The Prepper’s Tablet Computer

Samsung Galaxy Tab with an Otterbox

Samsung Galaxy Tab with an Otterbox

When you imagine the archetypal Walking Dead or Hurricane Katrina type disaster scenario, creatures of comfort like us may find the thought of our electronic gadgets being rendered useless utterly terrifying (or liberating).

Hardware and software used to send, store, and receive information (“IT” or Information Technology) is even more valuable than it was before in a disaster scenario.

If the power goes out for an extended period of time, we will not be able to access “Cloud” (buzz word for “on the internet”) services such as this blog, Google Drive, or DropBox but we can still readily retrieve the information we need to survive if we plan ahead.

While information and knowledge are not a substitute for skill (gained from a routine of sound practice), our time is limited and has to be balanced with other commitments so having knowledge ready to deploy can make things easier.

Why a Tablet Computer?

Tablet computers are lightweight, can have a large screen, have a decent battery life, and can be “hardened” against the elements and other accidental damage.

“What kind of tablet should I get?”


I prefer a 10 inch screen since it is conducive to book reading but if you want to save on space, an 8 inch tablet will do just fine.

Operating System

I personally prefer the Android 4.x operating system over Apple’s iOS simply because you can easily add and remove files compared to the iOS platform.


Now having said that, the Android tablet that I currently recommend are the Samsung Galaxy series tablets.

There are a number of “budget” tablets out there, but I have not tested them or put them to as much extensive use as I have with the Samsung Galaxy series.

Features and Specifications

Stay away from tablets that have less than 1 GB of RAM. Modern operating systems tend to have a lot of apps running in the background that will eat up RAM in short order. Some PDFs are HUGE and become unreadable if your tablet cannot store them in RAM while you are reading.

The most recent consumer tests indicate that the Samsung Galaxy Tab S 10.5 inch model currently has the longest battery life among commercially available tablet computers.

“What tablet accessories do I need?”

“What information and applications should I keep on the device?”

  • Legally-owned PDFs of survival manuals
    • Be sure that your PDFs can be searchable by text in iBooks or any other reader application that you use.
    • You can do this by purchasing Adobe Acrobat and selecting the OCR text options
  • Survival Apps from the App Stores
  • A Flashlight App (but not as a substitute for an actual flashlight!)
  • Theodolite or a similar program for measurements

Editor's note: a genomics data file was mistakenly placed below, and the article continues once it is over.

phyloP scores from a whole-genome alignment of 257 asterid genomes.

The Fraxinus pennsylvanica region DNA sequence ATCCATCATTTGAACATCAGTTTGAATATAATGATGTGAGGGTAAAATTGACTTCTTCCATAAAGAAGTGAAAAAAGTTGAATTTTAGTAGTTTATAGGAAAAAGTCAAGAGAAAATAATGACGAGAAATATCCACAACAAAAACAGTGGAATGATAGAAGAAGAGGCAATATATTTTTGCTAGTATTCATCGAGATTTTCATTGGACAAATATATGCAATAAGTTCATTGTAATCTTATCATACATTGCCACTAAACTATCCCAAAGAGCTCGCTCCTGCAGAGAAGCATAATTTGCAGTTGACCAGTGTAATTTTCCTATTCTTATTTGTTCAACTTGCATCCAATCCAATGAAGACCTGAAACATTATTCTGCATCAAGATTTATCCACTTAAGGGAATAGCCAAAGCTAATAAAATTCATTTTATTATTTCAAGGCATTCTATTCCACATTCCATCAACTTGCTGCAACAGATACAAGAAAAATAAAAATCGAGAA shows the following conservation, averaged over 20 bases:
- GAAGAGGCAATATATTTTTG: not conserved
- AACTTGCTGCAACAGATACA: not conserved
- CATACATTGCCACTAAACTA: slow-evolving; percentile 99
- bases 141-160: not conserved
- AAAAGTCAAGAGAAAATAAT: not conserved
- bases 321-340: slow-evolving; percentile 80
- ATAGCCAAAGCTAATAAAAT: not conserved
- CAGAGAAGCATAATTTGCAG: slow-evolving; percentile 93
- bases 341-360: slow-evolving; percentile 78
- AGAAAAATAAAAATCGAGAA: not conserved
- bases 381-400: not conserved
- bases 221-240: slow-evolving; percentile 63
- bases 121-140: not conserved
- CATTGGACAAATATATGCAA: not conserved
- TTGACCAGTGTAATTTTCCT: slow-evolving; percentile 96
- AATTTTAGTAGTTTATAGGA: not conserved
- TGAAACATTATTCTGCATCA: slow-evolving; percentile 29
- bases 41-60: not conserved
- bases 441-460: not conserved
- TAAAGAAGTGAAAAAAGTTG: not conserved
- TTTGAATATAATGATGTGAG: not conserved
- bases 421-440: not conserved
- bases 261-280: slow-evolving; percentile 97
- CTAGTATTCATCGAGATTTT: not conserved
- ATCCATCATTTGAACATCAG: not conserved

• FireChat or other mesh networking applications
    • Mesh networking will be discussed in a later article.
  • A color identifier
  • Medical Apps
  • GPS Apps
  • Camera and Video Apps
  • Motion Detector Apps
  • You are only limited by your imagination in terms of what apps you can get.
  • Pictures or copies of identification papers and/or property records or prescriptions
    • Be mindful that it is generally illegal to photocopy or scan any sort of US military ID or US Government issued ID.
  • UTorrent for all lawful uses.
  • Legally-owned Audiobooks
  • Legally-owned Cartoons for the kids (little ones and big ones!)
  • Legally-owned Music
  • Legally-owned movies and videos.
    • I would recommend a set of a TV series to prevent boredom.

“How do I put stuff on my device?”

  • Connect the tablet via USB to the laptop.
  • Drag and Drop files onto the device

“What other things do I have to keep in mind?”

  • With the Android tablet, be sure to get the biggest microSDHC card that it will support.
    • The Galaxy Tab 3 series and later models will support 64GB storage cards.
  • Keep your tablet software up to date!
    • This protects against malware infiltration of your tablet.
  • EMP Shielded bags are available however you can’t see the screen…
  • During a situation in which there is no internet access, be sure to turn on “Airplane mode” to maximize the battery life.
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Posted in Cybersecurity, Equipment Testing, Preparedness
One comment on “The Prepper’s Tablet Computer
  1. Scott Johnson says:

    Add an offline map app like
    Wikipedia provide offline dumps for downloading yearly. Typical 9gb+ without pictures and 39gb+ with pictures. Kiwix is a good reader for these files.
    If the cell network goes down make sure to put your tablet on airplane mode. My Asus MemoPadHd has a cellphone circuit but no antenna and always looks for a cell tower. I keep it on airplane mode.
    For a long term situation Sandisk has a mobile media drive with a sd card slot. I’ve copied files from my tablets microsd slot to the Sandisk’s card slot. Always good to be able to backup files without the internet or laptop or desktop computer.
    So many people don’t think about solar panels for small electronics.

    Liked by 1 person

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